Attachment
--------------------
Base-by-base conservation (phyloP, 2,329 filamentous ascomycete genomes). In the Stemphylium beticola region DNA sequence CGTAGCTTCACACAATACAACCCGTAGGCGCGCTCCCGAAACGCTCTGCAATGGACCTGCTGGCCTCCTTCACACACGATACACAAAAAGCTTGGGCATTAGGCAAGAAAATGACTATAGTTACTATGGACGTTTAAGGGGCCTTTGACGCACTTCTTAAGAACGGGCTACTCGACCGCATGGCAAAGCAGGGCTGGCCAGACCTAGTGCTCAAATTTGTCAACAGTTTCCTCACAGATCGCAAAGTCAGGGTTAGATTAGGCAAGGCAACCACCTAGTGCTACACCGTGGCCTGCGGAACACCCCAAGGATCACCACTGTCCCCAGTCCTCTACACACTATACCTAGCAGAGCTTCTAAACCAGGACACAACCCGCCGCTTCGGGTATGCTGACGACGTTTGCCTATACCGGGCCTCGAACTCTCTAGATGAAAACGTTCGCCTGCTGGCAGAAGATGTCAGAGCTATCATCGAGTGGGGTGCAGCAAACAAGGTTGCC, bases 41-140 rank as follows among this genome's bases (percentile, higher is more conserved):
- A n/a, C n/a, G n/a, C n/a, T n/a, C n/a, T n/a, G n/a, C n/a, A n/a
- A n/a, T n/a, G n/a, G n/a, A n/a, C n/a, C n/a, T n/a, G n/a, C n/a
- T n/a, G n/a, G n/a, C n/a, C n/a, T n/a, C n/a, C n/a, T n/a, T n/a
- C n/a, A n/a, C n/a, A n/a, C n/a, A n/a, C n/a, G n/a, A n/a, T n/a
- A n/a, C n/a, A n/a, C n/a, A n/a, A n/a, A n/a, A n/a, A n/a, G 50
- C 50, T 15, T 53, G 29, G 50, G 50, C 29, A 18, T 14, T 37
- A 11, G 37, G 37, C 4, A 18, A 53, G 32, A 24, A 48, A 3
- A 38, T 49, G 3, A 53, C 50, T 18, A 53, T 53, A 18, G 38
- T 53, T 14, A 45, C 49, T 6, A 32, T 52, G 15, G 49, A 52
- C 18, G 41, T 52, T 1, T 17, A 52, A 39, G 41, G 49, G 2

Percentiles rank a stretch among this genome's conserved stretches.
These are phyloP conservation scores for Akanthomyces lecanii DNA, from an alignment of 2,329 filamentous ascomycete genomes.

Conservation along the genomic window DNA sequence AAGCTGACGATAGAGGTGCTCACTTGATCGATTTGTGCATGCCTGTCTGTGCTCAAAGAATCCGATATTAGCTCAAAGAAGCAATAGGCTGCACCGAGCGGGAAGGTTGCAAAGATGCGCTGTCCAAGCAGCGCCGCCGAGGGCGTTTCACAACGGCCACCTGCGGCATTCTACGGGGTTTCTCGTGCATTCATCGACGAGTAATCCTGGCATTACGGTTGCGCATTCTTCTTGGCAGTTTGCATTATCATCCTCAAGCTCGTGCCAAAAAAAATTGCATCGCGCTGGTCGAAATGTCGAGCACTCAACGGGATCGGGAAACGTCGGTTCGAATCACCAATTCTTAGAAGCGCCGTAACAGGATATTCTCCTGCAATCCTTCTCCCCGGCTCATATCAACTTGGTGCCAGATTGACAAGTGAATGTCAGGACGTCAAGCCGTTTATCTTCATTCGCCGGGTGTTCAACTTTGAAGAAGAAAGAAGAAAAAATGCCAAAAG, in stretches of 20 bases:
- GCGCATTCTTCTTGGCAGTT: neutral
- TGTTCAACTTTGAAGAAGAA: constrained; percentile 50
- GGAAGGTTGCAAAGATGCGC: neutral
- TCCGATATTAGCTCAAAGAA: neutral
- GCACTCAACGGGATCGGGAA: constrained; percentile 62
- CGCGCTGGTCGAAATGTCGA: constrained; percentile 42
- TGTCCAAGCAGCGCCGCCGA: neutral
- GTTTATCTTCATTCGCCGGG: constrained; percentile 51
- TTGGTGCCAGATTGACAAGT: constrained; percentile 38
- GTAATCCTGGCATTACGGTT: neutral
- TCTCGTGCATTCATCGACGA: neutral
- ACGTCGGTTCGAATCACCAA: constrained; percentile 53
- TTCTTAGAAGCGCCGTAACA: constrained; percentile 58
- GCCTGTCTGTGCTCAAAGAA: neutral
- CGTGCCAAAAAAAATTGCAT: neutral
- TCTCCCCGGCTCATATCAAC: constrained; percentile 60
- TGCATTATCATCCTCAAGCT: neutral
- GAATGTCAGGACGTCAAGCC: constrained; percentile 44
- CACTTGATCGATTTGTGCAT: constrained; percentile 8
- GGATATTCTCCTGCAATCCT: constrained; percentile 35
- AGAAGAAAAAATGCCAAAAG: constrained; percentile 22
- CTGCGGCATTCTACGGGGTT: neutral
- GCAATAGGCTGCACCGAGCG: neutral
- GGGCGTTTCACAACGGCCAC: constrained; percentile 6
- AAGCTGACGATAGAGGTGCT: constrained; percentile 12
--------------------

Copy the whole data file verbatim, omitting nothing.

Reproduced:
Base-by-base conservation (phyloP, 2,329 filamentous ascomycete genomes). In the Stemphylium beticola region DNA sequence CGTAGCTTCACACAATACAACCCGTAGGCGCGCTCCCGAAACGCTCTGCAATGGACCTGCTGGCCTCCTTCACACACGATACACAAAAAGCTTGGGCATTAGGCAAGAAAATGACTATAGTTACTATGGACGTTTAAGGGGCCTTTGACGCACTTCTTAAGAACGGGCTACTCGACCGCATGGCAAAGCAGGGCTGGCCAGACCTAGTGCTCAAATTTGTCAACAGTTTCCTCACAGATCGCAAAGTCAGGGTTAGATTAGGCAAGGCAACCACCTAGTGCTACACCGTGGCCTGCGGAACACCCCAAGGATCACCACTGTCCCCAGTCCTCTACACACTATACCTAGCAGAGCTTCTAAACCAGGACACAACCCGCCGCTTCGGGTATGCTGACGACGTTTGCCTATACCGGGCCTCGAACTCTCTAGATGAAAACGTTCGCCTGCTGGCAGAAGATGTCAGAGCTATCATCGAGTGGGGTGCAGCAAACAAGGTTGCC, bases 41-140 rank as follows among this genome's bases (percentile, higher is more conserved):
- A n/a, C n/a, G n/a, C n/a, T n/a, C n/a, T n/a, G n/a, C n/a, A n/a
- A n/a, T n/a, G n/a, G n/a, A n/a, C n/a, C n/a, T n/a, G n/a, C n/a
- T n/a, G n/a, G n/a, C n/a, C n/a, T n/a, C n/a, C n/a, T n/a, T n/a
- C n/a, A n/a, C n/a, A n/a, C n/a, A n/a, C n/a, G n/a, A n/a, T n/a
- A n/a, C n/a, A n/a, C n/a, A n/a, A n/a, A n/a, A n/a, A n/a, G 50
- C 50, T 15, T 53, G 29, G 50, G 50, C 29, A 18, T 14, T 37
- A 11, G 37, G 37, C 4, A 18, A 53, G 32, A 24, A 48, A 3
- A 38, T 49, G 3, A 53, C 50, T 18, A 53, T 53, A 18, G 38
- T 53, T 14, A 45, C 49, T 6, A 32, T 52, G 15, G 49, A 52
- C 18, G 41, T 52, T 1, T 17, A 52, A 39, G 41, G 49, G 2

Percentiles rank a stretch among this genome's conserved stretches.
These are phyloP conservation scores for Akanthomyces lecanii DNA, from an alignment of 2,329 filamentous ascomycete genomes.

Conservation along the genomic window DNA sequence AAGCTGACGATAGAGGTGCTCACTTGATCGATTTGTGCATGCCTGTCTGTGCTCAAAGAATCCGATATTAGCTCAAAGAAGCAATAGGCTGCACCGAGCGGGAAGGTTGCAAAGATGCGCTGTCCAAGCAGCGCCGCCGAGGGCGTTTCACAACGGCCACCTGCGGCATTCTACGGGGTTTCTCGTGCATTCATCGACGAGTAATCCTGGCATTACGGTTGCGCATTCTTCTTGGCAGTTTGCATTATCATCCTCAAGCTCGTGCCAAAAAAAATTGCATCGCGCTGGTCGAAATGTCGAGCACTCAACGGGATCGGGAAACGTCGGTTCGAATCACCAATTCTTAGAAGCGCCGTAACAGGATATTCTCCTGCAATCCTTCTCCCCGGCTCATATCAACTTGGTGCCAGATTGACAAGTGAATGTCAGGACGTCAAGCCGTTTATCTTCATTCGCCGGGTGTTCAACTTTGAAGAAGAAAGAAGAAAAAATGCCAAAAG, in stretches of 20 bases:
- GCGCATTCTTCTTGGCAGTT: neutral
- TGTTCAACTTTGAAGAAGAA: constrained; percentile 50
- GGAAGGTTGCAAAGATGCGC: neutral
- TCCGATATTAGCTCAAAGAA: neutral
- GCACTCAACGGGATCGGGAA: constrained; percentile 62
- CGCGCTGGTCGAAATGTCGA: constrained; percentile 42
- TGTCCAAGCAGCGCCGCCGA: neutral
- GTTTATCTTCATTCGCCGGG: constrained; percentile 51
- TTGGTGCCAGATTGACAAGT: constrained; percentile 38
- GTAATCCTGGCATTACGGTT: neutral
- TCTCGTGCATTCATCGACGA: neutral
- ACGTCGGTTCGAATCACCAA: constrained; percentile 53
- TTCTTAGAAGCGCCGTAACA: constrained; percentile 58
- GCCTGTCTGTGCTCAAAGAA: neutral
- CGTGCCAAAAAAAATTGCAT: neutral
- TCTCCCCGGCTCATATCAAC: constrained; percentile 60
- TGCATTATCATCCTCAAGCT: neutral
- GAATGTCAGGACGTCAAGCC: constrained; percentile 44
- CACTTGATCGATTTGTGCAT: constrained; percentile 8
- GGATATTCTCCTGCAATCCT: constrained; percentile 35
- AGAAGAAAAAATGCCAAAAG: constrained; percentile 22
- CTGCGGCATTCTACGGGGTT: neutral
- GCAATAGGCTGCACCGAGCG: neutral
- GGGCGTTTCACAACGGCCAC: constrained; percentile 6
- AAGCTGACGATAGAGGTGCT: constrained; percentile 12